How to prevent opioid addiction before it begins
USC Viterbi researchers respect privacy while reviewing medical histories to predict the possibility of a person’s dependency on opioids
USC Viterbi School of Engineering researchers are working to combat opioid addiction before it can begin.
Yan Liu, associate professor in computer science at the USC Viterbi School of Engineering, is one of the leaders in the field. She heads the USC Machine Learning Center. The interdisciplinary center — with representatives from USC Viterbi, the USC Marshall School of Business and the USC Dornsife College of Letters, Arts and Sciences — enlists researchers to harness the potential of machine learning.
In one of the Machine Learning Center’s 2017 studies, computer mapping was used to study opioid addiction and adverse effect analysis. In simpler terms, the researchers used computer-learning models — similar to those in self-driving cars or those in the iPhone X’s new facial recognition software — and programmed them to sift through a patient’s medical history, identifying trends that may indicate opioid dependency and addiction. In essence, they’re learning how to predict opioid dependency.
Identifying these patterns is key. One of Liu’s goals with her research is to successfully predict, based on medical history, whether a patient is susceptible to developing an addiction to opioid-based pain medication before physicians ever prescribe it. If key warning variables can be identified, physicians can then take steps to combat the addiction before it can begin, prescribing the patient alternative forms of pain medication to avoid their exposure altogether.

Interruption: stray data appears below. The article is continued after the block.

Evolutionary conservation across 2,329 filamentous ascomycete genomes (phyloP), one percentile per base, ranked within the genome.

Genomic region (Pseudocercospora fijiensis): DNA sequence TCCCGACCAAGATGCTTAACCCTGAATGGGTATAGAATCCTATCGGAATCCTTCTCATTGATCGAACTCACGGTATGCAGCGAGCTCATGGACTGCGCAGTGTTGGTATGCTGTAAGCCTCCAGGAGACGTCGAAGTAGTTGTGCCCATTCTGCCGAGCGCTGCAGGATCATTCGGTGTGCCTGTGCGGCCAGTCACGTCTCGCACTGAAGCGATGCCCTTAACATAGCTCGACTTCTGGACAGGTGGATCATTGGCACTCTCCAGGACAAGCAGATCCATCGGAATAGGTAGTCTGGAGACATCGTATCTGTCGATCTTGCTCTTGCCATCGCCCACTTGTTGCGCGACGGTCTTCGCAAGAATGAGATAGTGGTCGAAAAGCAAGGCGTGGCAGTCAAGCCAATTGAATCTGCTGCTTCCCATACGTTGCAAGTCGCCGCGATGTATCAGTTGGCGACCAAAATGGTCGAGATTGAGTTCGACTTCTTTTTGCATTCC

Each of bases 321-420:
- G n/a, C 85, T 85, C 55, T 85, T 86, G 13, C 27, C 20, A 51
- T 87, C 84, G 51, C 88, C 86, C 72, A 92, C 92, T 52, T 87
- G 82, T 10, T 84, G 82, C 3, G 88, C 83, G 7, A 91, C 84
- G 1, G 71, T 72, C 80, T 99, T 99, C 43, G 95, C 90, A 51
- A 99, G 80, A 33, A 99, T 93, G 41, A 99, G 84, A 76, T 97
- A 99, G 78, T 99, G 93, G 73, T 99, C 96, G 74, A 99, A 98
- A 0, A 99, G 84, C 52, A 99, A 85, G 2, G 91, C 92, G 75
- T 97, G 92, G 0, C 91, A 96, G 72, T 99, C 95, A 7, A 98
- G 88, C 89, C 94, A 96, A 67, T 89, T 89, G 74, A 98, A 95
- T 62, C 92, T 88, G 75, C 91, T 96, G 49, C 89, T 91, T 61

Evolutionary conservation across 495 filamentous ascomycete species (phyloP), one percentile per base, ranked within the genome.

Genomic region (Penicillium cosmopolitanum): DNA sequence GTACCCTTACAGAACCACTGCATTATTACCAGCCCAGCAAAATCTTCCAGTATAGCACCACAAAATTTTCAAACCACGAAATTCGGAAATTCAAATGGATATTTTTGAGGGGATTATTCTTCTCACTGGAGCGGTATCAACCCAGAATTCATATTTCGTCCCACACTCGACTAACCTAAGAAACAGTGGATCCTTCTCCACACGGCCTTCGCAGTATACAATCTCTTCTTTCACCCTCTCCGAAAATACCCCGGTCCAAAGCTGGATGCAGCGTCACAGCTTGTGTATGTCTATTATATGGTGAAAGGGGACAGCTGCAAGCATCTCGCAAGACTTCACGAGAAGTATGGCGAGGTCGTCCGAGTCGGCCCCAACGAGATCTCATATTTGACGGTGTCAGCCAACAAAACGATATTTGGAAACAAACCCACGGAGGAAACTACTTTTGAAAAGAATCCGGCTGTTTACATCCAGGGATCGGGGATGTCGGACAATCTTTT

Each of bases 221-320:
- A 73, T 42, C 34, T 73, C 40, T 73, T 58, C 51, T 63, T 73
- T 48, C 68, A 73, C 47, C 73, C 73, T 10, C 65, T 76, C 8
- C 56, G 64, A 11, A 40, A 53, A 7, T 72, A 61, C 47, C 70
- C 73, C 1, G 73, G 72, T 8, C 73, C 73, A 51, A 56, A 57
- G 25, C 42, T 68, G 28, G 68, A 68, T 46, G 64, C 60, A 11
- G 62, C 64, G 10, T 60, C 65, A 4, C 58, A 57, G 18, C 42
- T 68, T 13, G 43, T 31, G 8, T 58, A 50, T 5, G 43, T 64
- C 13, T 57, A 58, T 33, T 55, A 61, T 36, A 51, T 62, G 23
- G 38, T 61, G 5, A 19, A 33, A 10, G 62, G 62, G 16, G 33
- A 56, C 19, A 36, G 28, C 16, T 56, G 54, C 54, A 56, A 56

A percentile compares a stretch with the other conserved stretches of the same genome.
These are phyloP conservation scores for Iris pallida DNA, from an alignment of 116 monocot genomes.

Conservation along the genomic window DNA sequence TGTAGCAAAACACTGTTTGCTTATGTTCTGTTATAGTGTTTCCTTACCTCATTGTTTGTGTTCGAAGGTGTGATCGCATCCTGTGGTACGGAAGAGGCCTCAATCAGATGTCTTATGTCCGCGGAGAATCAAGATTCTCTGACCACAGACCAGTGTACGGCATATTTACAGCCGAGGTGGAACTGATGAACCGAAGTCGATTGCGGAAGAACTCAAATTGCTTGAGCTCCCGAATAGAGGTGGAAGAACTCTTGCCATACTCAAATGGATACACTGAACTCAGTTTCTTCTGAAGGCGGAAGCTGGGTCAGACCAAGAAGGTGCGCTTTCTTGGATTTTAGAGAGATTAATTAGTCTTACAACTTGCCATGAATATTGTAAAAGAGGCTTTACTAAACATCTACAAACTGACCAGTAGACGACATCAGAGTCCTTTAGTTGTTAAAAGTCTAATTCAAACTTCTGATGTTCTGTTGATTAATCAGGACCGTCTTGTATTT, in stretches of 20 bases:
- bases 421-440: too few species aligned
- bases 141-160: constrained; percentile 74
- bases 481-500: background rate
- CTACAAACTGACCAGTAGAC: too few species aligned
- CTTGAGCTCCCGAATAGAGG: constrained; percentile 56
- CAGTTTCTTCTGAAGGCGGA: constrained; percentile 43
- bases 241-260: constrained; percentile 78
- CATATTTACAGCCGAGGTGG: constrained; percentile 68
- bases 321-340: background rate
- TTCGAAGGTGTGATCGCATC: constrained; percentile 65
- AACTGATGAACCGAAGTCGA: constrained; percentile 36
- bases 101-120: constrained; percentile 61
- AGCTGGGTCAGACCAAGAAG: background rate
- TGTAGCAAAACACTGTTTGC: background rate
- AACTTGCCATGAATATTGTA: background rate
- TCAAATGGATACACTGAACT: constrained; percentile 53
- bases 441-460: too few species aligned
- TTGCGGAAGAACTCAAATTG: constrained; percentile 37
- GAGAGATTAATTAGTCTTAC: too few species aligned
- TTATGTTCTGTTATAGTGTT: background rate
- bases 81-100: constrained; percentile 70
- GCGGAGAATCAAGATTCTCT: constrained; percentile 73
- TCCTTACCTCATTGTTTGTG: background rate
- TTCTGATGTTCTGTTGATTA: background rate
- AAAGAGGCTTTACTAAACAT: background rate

“We conducted this research because of its importance and urgency,” said Liu, holder of the Philip and Cayley MacDonald Endowed Early Career Chair, who joined USC Viterbi’s faculty in 2010.
Opioid addiction and a person’s prescription history
The study itself achieved its goal, according to Liu: It demonstrated that deep-learning models have the potential to be useful tools when fighting opioid addiction. Models used in the study looked at each patient’s medical history, focusing on several key factors. These included the patient’s prescription history, and whether they had been diagnosed with any other relevant disorders that could indicate an increased risk of developing an addiction to opioid pain medication: alternative substance abuse, recreational drugs, alcohol or anxiety disorders.
Based on these traits, the models classified all relevant patients — those who had previously been prescribed opioid medication — into three groups: short-term users, long-term users (and opioid-dependent users. The research was done in collaboration with the Mayo Health Clinic, using electronic health records provided by the Rochester Epidemiology Project.
Researchers used a sample size of 102,166 patients, one of the biggest datasets ever used for such research, according to Liu, to achieve the most accurate data. The results: 79 percent were short-term users and 21 percent were long-term users. According to the algorithm, 3.47 percent were also opioid-dependent — a significant increase from the 0.7 percent that had been diagnosed with opioid dependence before the study.
Basing its research on data taken from medical records, Liu’s team aimed to protect the privacy of their subjects.
“Privacy is our top concern when we conduct human subject research,” Liu said. “We only used the data of patients who agreed to share their medical records [for the study], and we followed the strict data-use agreement — we did not utilize or disclose any direct identifiers of the individual.”